Do Not Disturb

As an introvert, down time is very important to me. I need quiet and/or alone time to recharge from expending social energy. The amount of time depends on the situations I’ve been in lately – large, boisterous groups of people who all want to talk drain me more than large groups where I can be relatively anonymous. Smaller groups of people I know closely don’t drain me nearly as much.

This isn’t anything new. People have talked about this frequently. But today I realized for the first time that this can extend to electronic communication too.

We had lots of people over to our house this weekend to celebrate Friendsgiving, which is exactly what it sounds like: Thanksgiving with friends. It was a great time with great food and lots of laughs and celebration. Since I knew nearly everyone, I didn’t think it was going to be as exhausting as it was. Even after a good night’s sleep, my attitude this morning was very poor. I chalked it up to other things until the many text messages I was getting had me tempted to send some not-so-nice responses. That’s when I realized that I needed to unplug.

In response to BlogHer’s prompt from November 19, unplugging isn’t something I usually plan consciously. I don’t deliberately schedule down time. I do try to ignore work email in the evenings and on weekends, usually because I’m working a second or third job, or I’m busy doing something else that doesn’t really give me time to work, but even if I’m free, I try not to respond. Responding to work email during what is supposed to be down time just trains people that you are available and will respond. If it’s important, I’ll respond. But otherwise, I’ll wait to regular business hours.

Personal communications are another matter. I try to respond immediately because if something is marked as read, I’ll forget to respond altogether which leads people to believe that I’m ignoring them when in reality I forgot that I owed them a response. If I’ve done that to you, don’t take it personally.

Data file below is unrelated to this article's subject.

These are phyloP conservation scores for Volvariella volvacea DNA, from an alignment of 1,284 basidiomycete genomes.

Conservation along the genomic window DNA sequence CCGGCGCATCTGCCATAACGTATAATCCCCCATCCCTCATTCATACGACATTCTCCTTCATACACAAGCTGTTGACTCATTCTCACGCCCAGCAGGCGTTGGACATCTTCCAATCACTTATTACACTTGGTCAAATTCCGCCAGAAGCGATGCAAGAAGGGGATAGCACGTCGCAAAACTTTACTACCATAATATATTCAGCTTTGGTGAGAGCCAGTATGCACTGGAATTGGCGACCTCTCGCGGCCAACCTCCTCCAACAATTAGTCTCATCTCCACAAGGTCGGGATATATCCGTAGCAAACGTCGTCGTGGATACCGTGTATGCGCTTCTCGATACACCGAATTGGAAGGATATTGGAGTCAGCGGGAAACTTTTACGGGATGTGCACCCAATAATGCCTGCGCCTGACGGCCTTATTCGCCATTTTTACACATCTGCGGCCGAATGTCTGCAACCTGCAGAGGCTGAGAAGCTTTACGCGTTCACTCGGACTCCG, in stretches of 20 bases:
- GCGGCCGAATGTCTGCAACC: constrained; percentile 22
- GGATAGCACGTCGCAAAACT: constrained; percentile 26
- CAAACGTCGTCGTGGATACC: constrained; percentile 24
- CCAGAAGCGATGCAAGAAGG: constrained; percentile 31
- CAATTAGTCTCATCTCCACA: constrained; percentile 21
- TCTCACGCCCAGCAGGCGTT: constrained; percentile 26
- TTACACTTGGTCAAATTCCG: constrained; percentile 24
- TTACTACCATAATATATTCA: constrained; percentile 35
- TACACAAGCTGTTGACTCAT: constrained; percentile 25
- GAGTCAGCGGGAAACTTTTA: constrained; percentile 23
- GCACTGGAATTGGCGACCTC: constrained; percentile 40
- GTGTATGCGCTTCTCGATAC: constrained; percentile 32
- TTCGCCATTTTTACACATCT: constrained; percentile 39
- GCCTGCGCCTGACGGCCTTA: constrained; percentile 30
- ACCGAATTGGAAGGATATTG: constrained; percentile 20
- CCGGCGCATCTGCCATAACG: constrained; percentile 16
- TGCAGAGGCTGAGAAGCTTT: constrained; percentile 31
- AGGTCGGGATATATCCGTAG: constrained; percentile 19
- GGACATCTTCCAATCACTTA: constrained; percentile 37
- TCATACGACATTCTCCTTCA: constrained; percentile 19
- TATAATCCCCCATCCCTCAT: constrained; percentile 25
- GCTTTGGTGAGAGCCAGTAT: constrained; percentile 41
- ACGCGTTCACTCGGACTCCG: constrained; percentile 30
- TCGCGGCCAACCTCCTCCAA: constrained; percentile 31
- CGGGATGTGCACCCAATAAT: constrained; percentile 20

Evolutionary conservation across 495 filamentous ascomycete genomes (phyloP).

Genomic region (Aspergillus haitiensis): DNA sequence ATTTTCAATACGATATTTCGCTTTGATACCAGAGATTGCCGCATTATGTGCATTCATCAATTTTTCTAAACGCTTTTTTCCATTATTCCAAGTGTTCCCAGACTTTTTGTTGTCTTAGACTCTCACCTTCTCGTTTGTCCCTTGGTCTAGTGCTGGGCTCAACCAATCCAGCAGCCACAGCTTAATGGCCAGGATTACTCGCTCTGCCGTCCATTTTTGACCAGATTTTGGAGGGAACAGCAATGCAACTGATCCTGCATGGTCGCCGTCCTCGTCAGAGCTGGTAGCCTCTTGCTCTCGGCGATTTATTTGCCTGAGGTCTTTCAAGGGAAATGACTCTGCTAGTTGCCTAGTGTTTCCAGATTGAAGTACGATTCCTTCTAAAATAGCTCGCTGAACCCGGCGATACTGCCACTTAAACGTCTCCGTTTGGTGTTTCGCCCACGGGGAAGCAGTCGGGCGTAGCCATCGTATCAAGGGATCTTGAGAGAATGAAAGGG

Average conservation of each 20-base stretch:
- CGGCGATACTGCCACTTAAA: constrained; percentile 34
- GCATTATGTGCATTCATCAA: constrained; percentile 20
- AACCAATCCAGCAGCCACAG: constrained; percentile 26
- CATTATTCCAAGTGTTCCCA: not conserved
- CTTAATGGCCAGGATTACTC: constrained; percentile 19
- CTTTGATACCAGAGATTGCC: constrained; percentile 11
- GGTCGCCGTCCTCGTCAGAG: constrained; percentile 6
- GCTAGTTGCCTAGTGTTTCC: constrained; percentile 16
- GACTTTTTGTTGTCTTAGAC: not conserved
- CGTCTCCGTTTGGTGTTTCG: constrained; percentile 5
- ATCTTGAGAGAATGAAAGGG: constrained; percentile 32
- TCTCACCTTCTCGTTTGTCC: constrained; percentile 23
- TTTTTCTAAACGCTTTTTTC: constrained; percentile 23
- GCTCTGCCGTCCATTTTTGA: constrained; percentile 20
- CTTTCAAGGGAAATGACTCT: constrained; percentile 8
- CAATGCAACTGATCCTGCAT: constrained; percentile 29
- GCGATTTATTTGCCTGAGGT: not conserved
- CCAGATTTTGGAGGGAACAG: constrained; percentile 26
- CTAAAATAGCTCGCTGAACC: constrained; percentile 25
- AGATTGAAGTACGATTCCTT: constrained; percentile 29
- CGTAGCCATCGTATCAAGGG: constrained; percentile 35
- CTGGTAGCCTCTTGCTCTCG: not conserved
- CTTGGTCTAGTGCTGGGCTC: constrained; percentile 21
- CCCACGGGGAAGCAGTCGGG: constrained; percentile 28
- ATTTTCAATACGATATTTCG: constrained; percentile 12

Usually, people don’t text or call me very often. A few text messages a day are about normal for me. It seemed that everyone decided this morning was a great time to text me and I had my fill.

A very deep thank you to whoever at Apple decided the Do Not Disturb function on the iPhone was important. That is a life saver! When I arrived at the library for work today, I gratefully decided to put everything on hold. I ignored my life for four hours; completely unplugged from everything but shelving books and listening to an audio book. What a difference that made! First, my shift seemed to fly by when I wasn’t trying to figure out plans for the evening or work out issues in my head. Second, my attitude improved significantly because I wasn’t brooding over things I couldn’t change or feeling guilty over my reactions or responses. And finally, when I got off of work, I was ready to play nicely.

While I may not do so regularly, I’m thinking a little pre-planned down time is in my future. I’ve learned the importance of unplugging and just letting myself be for a little while.

What about you? Do you unplug from the world occasionally?

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